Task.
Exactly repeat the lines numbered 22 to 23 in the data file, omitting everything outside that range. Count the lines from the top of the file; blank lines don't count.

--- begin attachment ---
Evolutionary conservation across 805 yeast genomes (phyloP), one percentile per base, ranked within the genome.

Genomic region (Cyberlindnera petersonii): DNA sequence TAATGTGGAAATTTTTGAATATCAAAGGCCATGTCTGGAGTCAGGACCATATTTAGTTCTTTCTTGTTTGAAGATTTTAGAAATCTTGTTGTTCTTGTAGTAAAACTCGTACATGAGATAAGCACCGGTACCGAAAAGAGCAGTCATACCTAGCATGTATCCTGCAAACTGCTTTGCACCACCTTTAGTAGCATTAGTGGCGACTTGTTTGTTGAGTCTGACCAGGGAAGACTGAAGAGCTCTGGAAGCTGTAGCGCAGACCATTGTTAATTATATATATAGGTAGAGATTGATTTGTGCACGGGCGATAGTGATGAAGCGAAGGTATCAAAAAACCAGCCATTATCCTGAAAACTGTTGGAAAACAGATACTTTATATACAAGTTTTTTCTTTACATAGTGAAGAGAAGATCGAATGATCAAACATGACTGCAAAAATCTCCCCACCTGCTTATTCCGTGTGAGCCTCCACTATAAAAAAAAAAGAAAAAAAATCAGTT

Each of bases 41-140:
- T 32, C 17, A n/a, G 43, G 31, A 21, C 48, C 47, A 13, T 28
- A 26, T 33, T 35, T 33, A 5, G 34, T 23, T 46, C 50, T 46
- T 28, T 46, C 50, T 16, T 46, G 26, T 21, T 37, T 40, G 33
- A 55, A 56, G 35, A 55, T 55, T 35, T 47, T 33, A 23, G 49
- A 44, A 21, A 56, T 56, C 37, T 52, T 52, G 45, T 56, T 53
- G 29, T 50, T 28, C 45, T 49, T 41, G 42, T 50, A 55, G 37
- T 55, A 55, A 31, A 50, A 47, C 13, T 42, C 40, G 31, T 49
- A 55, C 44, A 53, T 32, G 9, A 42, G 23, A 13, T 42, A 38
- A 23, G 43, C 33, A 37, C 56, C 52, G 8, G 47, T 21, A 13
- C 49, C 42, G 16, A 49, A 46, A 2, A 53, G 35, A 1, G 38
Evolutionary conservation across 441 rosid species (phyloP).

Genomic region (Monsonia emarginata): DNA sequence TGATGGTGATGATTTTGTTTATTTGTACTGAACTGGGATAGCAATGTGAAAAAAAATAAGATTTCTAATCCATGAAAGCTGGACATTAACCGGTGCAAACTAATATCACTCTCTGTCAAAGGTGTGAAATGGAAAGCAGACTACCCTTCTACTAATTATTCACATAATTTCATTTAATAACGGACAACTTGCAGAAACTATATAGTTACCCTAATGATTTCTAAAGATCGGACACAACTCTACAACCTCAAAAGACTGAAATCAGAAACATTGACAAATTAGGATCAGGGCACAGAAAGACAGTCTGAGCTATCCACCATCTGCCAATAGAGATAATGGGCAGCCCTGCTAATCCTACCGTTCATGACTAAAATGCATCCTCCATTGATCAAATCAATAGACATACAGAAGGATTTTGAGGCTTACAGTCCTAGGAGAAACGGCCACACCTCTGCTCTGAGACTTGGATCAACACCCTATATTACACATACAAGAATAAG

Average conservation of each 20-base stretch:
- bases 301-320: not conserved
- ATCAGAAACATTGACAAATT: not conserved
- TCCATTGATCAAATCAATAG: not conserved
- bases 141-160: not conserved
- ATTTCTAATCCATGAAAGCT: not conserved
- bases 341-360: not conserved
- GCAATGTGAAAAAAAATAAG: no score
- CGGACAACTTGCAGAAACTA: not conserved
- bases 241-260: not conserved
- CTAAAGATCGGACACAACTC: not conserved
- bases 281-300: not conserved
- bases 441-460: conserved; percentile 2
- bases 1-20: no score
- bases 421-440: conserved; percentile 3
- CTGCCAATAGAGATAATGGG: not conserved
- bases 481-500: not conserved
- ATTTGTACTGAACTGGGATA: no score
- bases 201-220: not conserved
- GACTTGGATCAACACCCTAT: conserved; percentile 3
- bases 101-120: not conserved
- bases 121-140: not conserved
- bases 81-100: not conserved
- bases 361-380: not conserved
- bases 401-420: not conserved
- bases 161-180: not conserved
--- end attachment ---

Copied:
- bases 341-360: not conserved
- GCAATGTGAAAAAAAATAAG: no score